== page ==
Catheter-associated urinary tract infection (CAUTI) is the most common nosocomial infection, accounting for more than 1 million cases each year in US hospitals and nursing homes.
To define the clinical features of CAUTI.
Setting and Patients
A university hospital; 1497 newly catheterized patients.
Every day that the catheter was in place, a quantitative urine culture and urine leukocyte count were obtained, and the patient was queried by a research worker regarding symptoms. To more precisely define the role of CAUTI in patients' symptoms, a subset of 1034 patients, 89 of whom developed CAUTI with more than 103 colony-forming units per milliliter, who did not have another potentially confounding site of infection besides the urinary tract, was analyzed.
Presence of fever, symptoms commonly associated with community-acquired urinary tract infection, and peripheral leukocytosis.
There were 235 new cases of nosocomial CAUTI during the study period. More than 90% of the infected patients were asymptomatic; only 123 infections (52%) were detected by patients' physicians using the hospital laboratory. In the subset analysis, there were no significant differences between patients with and without CAUTI in signs or symptoms commonly associated with urinary tract infection—fever, dysuria, urgency, or flank pain—or in leukocytosis. Only 1 of the 235 episodes of CAUTI that were prospectively studied was unequivocally associated with secondary bloodstream infection.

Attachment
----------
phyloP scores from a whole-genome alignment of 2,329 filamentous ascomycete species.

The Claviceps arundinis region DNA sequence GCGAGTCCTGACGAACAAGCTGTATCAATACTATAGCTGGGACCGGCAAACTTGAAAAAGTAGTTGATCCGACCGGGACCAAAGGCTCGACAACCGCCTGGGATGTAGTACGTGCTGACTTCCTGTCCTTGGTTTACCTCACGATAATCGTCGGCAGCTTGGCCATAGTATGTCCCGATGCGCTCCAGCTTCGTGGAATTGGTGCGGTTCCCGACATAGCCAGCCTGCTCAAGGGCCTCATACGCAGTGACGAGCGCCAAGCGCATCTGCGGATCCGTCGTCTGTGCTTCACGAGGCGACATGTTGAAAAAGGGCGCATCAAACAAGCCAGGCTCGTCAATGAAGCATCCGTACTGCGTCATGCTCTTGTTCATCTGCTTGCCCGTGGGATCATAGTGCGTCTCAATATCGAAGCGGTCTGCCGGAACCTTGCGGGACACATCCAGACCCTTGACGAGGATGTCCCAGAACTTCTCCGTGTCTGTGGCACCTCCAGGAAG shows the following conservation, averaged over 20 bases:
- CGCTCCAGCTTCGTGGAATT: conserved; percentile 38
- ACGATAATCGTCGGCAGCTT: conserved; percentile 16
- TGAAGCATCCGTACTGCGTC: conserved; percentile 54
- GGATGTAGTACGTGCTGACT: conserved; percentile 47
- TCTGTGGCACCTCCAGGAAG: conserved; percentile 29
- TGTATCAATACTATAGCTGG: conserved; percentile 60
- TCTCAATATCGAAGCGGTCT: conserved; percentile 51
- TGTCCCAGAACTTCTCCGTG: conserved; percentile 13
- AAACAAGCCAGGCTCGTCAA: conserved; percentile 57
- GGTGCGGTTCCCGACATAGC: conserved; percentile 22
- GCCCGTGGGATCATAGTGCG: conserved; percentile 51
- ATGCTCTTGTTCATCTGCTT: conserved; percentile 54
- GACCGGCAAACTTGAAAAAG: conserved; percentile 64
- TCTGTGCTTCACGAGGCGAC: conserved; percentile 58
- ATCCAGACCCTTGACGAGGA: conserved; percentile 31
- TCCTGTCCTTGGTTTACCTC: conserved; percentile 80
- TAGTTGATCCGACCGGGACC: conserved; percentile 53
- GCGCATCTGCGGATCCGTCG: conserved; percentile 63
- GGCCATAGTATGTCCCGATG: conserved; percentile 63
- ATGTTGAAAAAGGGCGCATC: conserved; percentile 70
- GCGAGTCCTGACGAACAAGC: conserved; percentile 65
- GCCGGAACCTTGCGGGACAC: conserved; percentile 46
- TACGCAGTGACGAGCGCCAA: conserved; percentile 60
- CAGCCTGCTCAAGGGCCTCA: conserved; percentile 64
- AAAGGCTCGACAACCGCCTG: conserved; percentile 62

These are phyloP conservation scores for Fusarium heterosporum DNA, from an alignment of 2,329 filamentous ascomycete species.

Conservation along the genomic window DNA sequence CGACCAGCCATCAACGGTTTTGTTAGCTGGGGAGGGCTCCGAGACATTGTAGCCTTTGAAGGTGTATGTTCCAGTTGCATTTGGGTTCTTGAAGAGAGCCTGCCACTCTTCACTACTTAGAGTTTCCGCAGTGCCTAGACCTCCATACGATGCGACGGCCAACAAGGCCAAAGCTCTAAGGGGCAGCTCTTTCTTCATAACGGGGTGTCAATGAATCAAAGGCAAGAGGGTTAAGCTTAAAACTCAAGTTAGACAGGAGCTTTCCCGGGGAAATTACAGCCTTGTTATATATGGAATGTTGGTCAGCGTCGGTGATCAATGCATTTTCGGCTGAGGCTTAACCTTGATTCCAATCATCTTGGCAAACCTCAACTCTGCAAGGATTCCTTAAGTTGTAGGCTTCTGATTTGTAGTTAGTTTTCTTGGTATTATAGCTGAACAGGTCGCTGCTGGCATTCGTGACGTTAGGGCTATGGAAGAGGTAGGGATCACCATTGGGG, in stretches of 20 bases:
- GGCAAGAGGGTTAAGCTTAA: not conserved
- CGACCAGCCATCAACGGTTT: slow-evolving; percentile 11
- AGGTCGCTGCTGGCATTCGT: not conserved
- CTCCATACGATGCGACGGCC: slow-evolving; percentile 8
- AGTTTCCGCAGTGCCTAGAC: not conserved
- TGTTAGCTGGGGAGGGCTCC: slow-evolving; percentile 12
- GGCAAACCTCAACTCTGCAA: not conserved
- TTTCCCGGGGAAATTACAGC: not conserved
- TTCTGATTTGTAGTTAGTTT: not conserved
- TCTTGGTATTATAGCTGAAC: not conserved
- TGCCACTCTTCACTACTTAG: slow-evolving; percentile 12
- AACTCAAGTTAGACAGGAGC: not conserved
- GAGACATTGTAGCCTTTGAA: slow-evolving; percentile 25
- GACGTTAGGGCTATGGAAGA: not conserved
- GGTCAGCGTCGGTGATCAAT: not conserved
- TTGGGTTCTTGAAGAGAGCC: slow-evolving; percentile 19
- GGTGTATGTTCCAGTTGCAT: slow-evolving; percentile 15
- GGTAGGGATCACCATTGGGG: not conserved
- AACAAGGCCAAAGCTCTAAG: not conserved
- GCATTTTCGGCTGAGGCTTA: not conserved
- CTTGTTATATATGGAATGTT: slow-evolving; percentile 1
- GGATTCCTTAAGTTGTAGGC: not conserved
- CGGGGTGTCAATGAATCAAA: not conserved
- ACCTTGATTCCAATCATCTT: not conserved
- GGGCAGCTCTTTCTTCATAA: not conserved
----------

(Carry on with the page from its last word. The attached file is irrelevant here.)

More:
Whereas CAUTls are a major reservoir of antibiotic-resistant organisms in the hospital, they are rarely symptomatic and infrequently cause bloodstream infection. Symptoms referable to the urinary tract, fever, or peripheral leukocytosis have little predictive value for the diagnosis of CAUTI.